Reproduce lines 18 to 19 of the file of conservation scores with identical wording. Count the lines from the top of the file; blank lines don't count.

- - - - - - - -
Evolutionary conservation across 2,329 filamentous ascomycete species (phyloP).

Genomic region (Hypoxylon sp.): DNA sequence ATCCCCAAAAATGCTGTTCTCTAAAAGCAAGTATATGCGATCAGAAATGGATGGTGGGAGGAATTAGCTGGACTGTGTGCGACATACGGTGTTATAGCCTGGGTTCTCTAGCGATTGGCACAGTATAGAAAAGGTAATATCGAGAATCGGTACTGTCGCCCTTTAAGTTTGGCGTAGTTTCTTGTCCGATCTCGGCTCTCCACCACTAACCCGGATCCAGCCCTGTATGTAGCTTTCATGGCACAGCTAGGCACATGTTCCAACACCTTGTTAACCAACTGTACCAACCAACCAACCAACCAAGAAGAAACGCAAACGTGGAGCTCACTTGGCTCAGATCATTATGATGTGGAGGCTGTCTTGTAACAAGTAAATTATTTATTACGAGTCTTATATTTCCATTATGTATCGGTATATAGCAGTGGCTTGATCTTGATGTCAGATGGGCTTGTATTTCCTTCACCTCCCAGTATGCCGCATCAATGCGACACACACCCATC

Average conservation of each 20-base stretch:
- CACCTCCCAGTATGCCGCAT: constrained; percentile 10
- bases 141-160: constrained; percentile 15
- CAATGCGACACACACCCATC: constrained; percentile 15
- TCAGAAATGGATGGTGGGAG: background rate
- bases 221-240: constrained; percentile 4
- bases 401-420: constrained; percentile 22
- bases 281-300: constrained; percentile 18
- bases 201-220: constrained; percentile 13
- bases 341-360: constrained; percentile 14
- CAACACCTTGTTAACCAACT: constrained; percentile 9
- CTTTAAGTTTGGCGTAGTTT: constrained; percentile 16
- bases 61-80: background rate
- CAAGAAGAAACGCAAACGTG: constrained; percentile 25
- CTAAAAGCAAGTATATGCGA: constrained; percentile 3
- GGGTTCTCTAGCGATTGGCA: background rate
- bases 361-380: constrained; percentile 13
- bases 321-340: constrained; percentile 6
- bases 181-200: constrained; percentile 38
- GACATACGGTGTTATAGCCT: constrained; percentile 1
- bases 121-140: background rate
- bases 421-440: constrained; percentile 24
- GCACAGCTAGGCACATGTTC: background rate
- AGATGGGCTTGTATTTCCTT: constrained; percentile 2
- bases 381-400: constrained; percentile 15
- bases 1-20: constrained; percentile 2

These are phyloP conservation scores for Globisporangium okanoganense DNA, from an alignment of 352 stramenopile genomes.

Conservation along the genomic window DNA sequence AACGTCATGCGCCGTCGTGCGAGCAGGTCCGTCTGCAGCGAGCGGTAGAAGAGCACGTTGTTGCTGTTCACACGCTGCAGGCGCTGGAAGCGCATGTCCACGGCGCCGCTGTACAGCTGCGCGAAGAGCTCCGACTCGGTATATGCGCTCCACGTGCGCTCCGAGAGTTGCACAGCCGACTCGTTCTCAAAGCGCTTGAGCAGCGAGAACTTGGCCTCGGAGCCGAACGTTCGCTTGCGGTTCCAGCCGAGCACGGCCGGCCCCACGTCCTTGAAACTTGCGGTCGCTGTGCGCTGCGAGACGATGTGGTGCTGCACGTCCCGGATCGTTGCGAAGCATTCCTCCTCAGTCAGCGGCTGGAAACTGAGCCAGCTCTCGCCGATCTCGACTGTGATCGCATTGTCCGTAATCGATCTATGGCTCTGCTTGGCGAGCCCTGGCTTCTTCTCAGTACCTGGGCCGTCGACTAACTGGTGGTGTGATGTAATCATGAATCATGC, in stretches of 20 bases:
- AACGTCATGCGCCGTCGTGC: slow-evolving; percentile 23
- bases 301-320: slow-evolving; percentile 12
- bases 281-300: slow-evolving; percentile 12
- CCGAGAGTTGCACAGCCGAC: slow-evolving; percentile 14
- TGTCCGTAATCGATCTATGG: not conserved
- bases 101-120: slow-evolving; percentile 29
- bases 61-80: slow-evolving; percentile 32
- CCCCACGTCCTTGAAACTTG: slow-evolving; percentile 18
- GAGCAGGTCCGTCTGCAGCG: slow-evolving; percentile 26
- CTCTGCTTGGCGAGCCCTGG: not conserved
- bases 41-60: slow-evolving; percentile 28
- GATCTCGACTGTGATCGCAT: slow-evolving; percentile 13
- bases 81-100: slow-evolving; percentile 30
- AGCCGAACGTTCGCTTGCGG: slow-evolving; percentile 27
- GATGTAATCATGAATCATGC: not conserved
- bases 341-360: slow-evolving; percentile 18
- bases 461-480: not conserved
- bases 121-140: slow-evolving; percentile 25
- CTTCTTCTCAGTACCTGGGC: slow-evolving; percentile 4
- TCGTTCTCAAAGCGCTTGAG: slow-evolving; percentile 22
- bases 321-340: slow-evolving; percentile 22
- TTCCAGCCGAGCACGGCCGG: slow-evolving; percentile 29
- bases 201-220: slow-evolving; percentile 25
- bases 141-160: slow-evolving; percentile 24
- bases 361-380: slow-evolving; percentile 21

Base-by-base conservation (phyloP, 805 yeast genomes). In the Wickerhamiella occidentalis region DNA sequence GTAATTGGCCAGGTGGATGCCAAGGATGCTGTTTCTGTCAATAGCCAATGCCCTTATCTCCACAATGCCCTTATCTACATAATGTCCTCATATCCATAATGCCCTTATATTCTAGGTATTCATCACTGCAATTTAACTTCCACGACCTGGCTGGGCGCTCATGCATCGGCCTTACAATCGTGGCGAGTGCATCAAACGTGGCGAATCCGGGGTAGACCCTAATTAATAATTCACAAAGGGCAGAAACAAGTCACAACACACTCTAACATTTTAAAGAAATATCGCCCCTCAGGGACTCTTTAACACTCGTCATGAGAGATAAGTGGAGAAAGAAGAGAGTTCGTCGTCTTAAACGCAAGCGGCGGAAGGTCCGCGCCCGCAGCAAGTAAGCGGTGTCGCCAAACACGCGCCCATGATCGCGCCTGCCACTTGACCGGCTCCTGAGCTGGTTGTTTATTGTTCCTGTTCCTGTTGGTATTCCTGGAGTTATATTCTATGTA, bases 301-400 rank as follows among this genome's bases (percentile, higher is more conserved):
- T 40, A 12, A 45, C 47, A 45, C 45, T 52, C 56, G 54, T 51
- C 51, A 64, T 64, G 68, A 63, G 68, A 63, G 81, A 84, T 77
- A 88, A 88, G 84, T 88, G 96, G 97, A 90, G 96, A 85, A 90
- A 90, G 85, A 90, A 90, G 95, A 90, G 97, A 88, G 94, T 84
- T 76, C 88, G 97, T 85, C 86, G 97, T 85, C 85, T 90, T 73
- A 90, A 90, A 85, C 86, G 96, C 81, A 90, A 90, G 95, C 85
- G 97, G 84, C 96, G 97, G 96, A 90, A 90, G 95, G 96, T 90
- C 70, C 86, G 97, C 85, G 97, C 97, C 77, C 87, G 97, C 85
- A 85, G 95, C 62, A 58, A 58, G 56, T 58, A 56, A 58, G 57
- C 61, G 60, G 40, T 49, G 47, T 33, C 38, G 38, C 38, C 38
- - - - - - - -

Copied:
- GGGTTCTCTAGCGATTGGCA: background rate
- bases 361-380: constrained; percentile 13